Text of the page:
1. Emma Mercier
  2. http://www.emmamercier.com
  3. Assistant Professor
  5. University of Illinois Urbana-Champaign
  1. Joshua Peschel
  2. http://peschel.cee.illinois.edu/
  3. Research Assistant Professor
  5. University of Illinois Urbana-Champaign

EXP: Fostering Collaborative Drawing and Problem Solving through Digital Sket...

NSF Awards: 1441149

2015 (see original presentation & discussion)


The CSTEPS project, a Cyberlearning Exploratory project, focuses on Collaborative Sketch Tools for Engineering Problem Solving. The project builds on the recognition that the creation of joint representations is a key collaborative and engineering practice. We are developing tools to support collaborative sketch creation in introductory engineering courses, and tools to support the assessment and integration of these sketches into the classroom discourse.

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Original Discussion from the 2015 Teaching & Learning Video Showcase
  • Icon for: Amie Patchen

    Amie Patchen

    May 11, 2015 | 12:04 p.m.

    This looks like a useful tool for learning content, collaboration, and presentation. Thanks for sharing! I’m curious about how the collaboration develops, since you mentioned in the video that many students don’t have experiences working in collaborate groups at the beginning. Do you see any chances in the way students collaborate over the course of a semester? Do you provide any supports to facilitate collaboration or does it happen naturally around the sketching tool?

  • Icon for: Emma Mercier

    Emma Mercier

    Lead Presenter
    Assistant Professor
    May 11, 2015 | 02:32 p.m.

    Thanks for the comment! The issues of supporting students as they learn to engage in collaborative activities is important. We’re approaching this from a number of directions:
    1) Analyzing video of groups as they work together over time, to see what sort of skills they develop (we’ll have a CSCL poster about this in June).
    2) Working with the teaching assistants to help them learn how to support students in their collaborative interactions.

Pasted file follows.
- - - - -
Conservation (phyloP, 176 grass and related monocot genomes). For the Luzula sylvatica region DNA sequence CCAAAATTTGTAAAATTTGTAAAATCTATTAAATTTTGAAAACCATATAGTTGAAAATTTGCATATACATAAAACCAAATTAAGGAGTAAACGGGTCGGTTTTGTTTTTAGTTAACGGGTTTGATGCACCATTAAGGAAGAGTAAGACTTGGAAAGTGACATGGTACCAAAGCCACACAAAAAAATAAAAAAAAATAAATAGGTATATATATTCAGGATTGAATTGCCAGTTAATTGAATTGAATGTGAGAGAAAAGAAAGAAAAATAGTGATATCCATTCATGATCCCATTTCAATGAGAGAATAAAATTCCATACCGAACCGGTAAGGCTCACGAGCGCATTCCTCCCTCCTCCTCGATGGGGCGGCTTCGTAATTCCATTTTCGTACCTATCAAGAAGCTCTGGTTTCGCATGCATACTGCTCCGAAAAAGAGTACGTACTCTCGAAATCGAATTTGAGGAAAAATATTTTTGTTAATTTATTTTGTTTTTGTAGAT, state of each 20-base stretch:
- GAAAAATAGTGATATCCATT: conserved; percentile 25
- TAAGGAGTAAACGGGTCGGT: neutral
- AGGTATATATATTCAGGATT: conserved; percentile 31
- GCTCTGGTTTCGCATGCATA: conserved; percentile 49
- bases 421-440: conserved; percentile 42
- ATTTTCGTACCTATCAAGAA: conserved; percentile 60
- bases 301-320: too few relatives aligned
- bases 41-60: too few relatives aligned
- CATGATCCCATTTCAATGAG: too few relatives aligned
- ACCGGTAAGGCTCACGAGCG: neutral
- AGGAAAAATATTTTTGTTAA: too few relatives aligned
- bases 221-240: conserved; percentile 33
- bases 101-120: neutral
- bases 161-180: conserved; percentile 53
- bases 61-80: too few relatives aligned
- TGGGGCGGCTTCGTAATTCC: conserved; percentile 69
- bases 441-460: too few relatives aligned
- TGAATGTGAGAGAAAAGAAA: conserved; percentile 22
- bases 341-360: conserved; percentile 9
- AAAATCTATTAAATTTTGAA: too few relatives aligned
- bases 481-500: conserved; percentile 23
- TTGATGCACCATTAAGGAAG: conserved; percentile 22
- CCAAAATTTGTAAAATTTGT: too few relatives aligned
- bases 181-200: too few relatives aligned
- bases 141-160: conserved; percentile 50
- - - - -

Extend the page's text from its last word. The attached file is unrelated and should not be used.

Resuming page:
3) Exploring if there are features in the tool that can be used to prompt better collaborative interactions.

  • Icon for: Amie Patchen

    Amie Patchen

    May 14, 2015 | 11:49 a.m.

    Great, I’ll be excited to hear what you find out— sounds like it will be really useful!

  • Icon for: Beth Sanzenbacher

    Beth Sanzenbacher

    Middle Science Instructional Leader
    May 12, 2015 | 01:00 a.m.

    Important research! Finding ways to increase student-to-student and student-to-teacher collaborations is important for all age levels and disciplines. I am curious what affordances you think the technology gives to the collaborative process? Are touch screens essential or could similar out comes be produced with large butcher paper and white boards?

  • Icon for: Emma Mercier

    Emma Mercier

    Lead Presenter
    Assistant Professor
    May 12, 2015 | 06:37 p.m.

    Technology is essential for some of what we’re doing – and not necessary for other parts of it. Yes, of course, providing students with larger pieces of paper would allow them to create larger sketches – and likely share them within their group more easily. However, the technology allows us to do a wider range of things such as
    - let the TA see what each group is working on
    - easily share work with the whole class
    - allow a student to work on a small sketch, that can then be enlarged to share with the group